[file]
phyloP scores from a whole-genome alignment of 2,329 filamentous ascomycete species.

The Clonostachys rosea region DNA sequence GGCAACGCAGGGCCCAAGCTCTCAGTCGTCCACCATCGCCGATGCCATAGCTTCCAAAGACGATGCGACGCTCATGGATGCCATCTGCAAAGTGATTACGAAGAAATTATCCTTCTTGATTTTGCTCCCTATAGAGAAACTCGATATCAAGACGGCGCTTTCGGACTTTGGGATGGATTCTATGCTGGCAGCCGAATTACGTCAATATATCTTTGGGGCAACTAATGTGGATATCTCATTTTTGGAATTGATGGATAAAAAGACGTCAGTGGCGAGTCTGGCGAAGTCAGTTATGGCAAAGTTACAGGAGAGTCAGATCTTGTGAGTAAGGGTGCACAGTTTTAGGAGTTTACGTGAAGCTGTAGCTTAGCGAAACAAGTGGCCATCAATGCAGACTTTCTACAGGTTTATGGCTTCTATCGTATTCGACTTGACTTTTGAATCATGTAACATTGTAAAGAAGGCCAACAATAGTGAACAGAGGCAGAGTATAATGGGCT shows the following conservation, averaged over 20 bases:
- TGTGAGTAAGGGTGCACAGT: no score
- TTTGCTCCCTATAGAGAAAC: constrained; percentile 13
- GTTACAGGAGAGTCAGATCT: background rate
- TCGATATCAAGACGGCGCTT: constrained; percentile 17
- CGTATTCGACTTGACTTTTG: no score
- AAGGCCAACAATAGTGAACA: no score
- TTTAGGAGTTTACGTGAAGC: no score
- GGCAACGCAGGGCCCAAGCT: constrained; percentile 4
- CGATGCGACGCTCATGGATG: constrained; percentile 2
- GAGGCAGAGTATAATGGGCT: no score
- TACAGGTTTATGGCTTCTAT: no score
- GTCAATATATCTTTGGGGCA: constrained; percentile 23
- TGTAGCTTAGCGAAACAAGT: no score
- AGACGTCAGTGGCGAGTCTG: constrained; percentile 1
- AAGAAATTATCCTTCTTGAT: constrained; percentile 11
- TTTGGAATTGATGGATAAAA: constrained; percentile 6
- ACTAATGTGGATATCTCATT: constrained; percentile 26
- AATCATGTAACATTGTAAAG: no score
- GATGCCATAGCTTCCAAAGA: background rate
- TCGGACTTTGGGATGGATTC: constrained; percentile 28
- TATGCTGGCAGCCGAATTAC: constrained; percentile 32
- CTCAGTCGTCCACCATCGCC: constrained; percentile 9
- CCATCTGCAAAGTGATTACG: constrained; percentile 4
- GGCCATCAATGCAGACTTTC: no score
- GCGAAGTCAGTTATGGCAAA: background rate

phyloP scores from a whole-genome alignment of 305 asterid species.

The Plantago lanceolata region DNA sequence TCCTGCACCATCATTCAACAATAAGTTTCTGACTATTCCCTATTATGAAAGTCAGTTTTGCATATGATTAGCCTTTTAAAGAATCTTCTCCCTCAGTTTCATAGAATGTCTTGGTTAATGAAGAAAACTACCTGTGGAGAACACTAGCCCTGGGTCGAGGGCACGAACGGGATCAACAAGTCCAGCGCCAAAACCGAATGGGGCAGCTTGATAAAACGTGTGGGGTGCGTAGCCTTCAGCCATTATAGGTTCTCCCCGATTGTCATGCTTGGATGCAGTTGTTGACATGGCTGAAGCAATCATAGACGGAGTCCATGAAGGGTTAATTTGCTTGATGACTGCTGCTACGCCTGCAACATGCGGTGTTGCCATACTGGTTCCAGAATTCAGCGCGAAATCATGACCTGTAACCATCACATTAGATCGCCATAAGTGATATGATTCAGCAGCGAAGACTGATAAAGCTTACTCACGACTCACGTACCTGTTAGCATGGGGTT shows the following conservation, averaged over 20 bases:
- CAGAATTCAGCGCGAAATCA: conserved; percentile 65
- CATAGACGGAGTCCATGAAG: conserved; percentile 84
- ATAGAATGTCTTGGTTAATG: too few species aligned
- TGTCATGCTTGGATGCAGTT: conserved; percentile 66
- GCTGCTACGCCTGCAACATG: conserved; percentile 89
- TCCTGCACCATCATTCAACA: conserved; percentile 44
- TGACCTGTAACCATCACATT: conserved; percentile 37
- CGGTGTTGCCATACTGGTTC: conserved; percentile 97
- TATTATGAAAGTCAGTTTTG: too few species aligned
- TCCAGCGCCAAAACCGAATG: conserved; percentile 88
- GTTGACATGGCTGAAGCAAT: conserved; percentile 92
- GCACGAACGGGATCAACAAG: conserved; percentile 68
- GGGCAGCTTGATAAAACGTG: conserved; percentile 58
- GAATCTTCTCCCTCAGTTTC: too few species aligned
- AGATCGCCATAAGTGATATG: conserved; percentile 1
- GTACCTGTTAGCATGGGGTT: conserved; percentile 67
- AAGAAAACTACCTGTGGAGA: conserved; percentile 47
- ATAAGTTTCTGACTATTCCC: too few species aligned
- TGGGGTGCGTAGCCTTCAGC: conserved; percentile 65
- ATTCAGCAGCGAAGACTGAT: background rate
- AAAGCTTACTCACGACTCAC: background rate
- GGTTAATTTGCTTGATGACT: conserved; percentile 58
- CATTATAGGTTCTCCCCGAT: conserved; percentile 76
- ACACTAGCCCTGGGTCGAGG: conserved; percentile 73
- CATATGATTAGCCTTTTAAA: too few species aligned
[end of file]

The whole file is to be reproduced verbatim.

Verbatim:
phyloP scores from a whole-genome alignment of 2,329 filamentous ascomycete species.

The Clonostachys rosea region DNA sequence GGCAACGCAGGGCCCAAGCTCTCAGTCGTCCACCATCGCCGATGCCATAGCTTCCAAAGACGATGCGACGCTCATGGATGCCATCTGCAAAGTGATTACGAAGAAATTATCCTTCTTGATTTTGCTCCCTATAGAGAAACTCGATATCAAGACGGCGCTTTCGGACTTTGGGATGGATTCTATGCTGGCAGCCGAATTACGTCAATATATCTTTGGGGCAACTAATGTGGATATCTCATTTTTGGAATTGATGGATAAAAAGACGTCAGTGGCGAGTCTGGCGAAGTCAGTTATGGCAAAGTTACAGGAGAGTCAGATCTTGTGAGTAAGGGTGCACAGTTTTAGGAGTTTACGTGAAGCTGTAGCTTAGCGAAACAAGTGGCCATCAATGCAGACTTTCTACAGGTTTATGGCTTCTATCGTATTCGACTTGACTTTTGAATCATGTAACATTGTAAAGAAGGCCAACAATAGTGAACAGAGGCAGAGTATAATGGGCT shows the following conservation, averaged over 20 bases:
- TGTGAGTAAGGGTGCACAGT: no score
- TTTGCTCCCTATAGAGAAAC: constrained; percentile 13
- GTTACAGGAGAGTCAGATCT: background rate
- TCGATATCAAGACGGCGCTT: constrained; percentile 17
- CGTATTCGACTTGACTTTTG: no score
- AAGGCCAACAATAGTGAACA: no score
- TTTAGGAGTTTACGTGAAGC: no score
- GGCAACGCAGGGCCCAAGCT: constrained; percentile 4
- CGATGCGACGCTCATGGATG: constrained; percentile 2
- GAGGCAGAGTATAATGGGCT: no score
- TACAGGTTTATGGCTTCTAT: no score
- GTCAATATATCTTTGGGGCA: constrained; percentile 23
- TGTAGCTTAGCGAAACAAGT: no score
- AGACGTCAGTGGCGAGTCTG: constrained; percentile 1
- AAGAAATTATCCTTCTTGAT: constrained; percentile 11
- TTTGGAATTGATGGATAAAA: constrained; percentile 6
- ACTAATGTGGATATCTCATT: constrained; percentile 26
- AATCATGTAACATTGTAAAG: no score
- GATGCCATAGCTTCCAAAGA: background rate
- TCGGACTTTGGGATGGATTC: constrained; percentile 28
- TATGCTGGCAGCCGAATTAC: constrained; percentile 32
- CTCAGTCGTCCACCATCGCC: constrained; percentile 9
- CCATCTGCAAAGTGATTACG: constrained; percentile 4
- GGCCATCAATGCAGACTTTC: no score
- GCGAAGTCAGTTATGGCAAA: background rate

phyloP scores from a whole-genome alignment of 305 asterid species.

The Plantago lanceolata region DNA sequence TCCTGCACCATCATTCAACAATAAGTTTCTGACTATTCCCTATTATGAAAGTCAGTTTTGCATATGATTAGCCTTTTAAAGAATCTTCTCCCTCAGTTTCATAGAATGTCTTGGTTAATGAAGAAAACTACCTGTGGAGAACACTAGCCCTGGGTCGAGGGCACGAACGGGATCAACAAGTCCAGCGCCAAAACCGAATGGGGCAGCTTGATAAAACGTGTGGGGTGCGTAGCCTTCAGCCATTATAGGTTCTCCCCGATTGTCATGCTTGGATGCAGTTGTTGACATGGCTGAAGCAATCATAGACGGAGTCCATGAAGGGTTAATTTGCTTGATGACTGCTGCTACGCCTGCAACATGCGGTGTTGCCATACTGGTTCCAGAATTCAGCGCGAAATCATGACCTGTAACCATCACATTAGATCGCCATAAGTGATATGATTCAGCAGCGAAGACTGATAAAGCTTACTCACGACTCACGTACCTGTTAGCATGGGGTT shows the following conservation, averaged over 20 bases:
- CAGAATTCAGCGCGAAATCA: conserved; percentile 65
- CATAGACGGAGTCCATGAAG: conserved; percentile 84
- ATAGAATGTCTTGGTTAATG: too few species aligned
- TGTCATGCTTGGATGCAGTT: conserved; percentile 66
- GCTGCTACGCCTGCAACATG: conserved; percentile 89
- TCCTGCACCATCATTCAACA: conserved; percentile 44
- TGACCTGTAACCATCACATT: conserved; percentile 37
- CGGTGTTGCCATACTGGTTC: conserved; percentile 97
- TATTATGAAAGTCAGTTTTG: too few species aligned
- TCCAGCGCCAAAACCGAATG: conserved; percentile 88
- GTTGACATGGCTGAAGCAAT: conserved; percentile 92
- GCACGAACGGGATCAACAAG: conserved; percentile 68
- GGGCAGCTTGATAAAACGTG: conserved; percentile 58
- GAATCTTCTCCCTCAGTTTC: too few species aligned
- AGATCGCCATAAGTGATATG: conserved; percentile 1
- GTACCTGTTAGCATGGGGTT: conserved; percentile 67
- AAGAAAACTACCTGTGGAGA: conserved; percentile 47
- ATAAGTTTCTGACTATTCCC: too few species aligned
- TGGGGTGCGTAGCCTTCAGC: conserved; percentile 65
- ATTCAGCAGCGAAGACTGAT: background rate
- AAAGCTTACTCACGACTCAC: background rate
- GGTTAATTTGCTTGATGACT: conserved; percentile 58
- CATTATAGGTTCTCCCCGAT: conserved; percentile 76
- ACACTAGCCCTGGGTCGAGG: conserved; percentile 73
- CATATGATTAGCCTTTTAAA: too few species aligned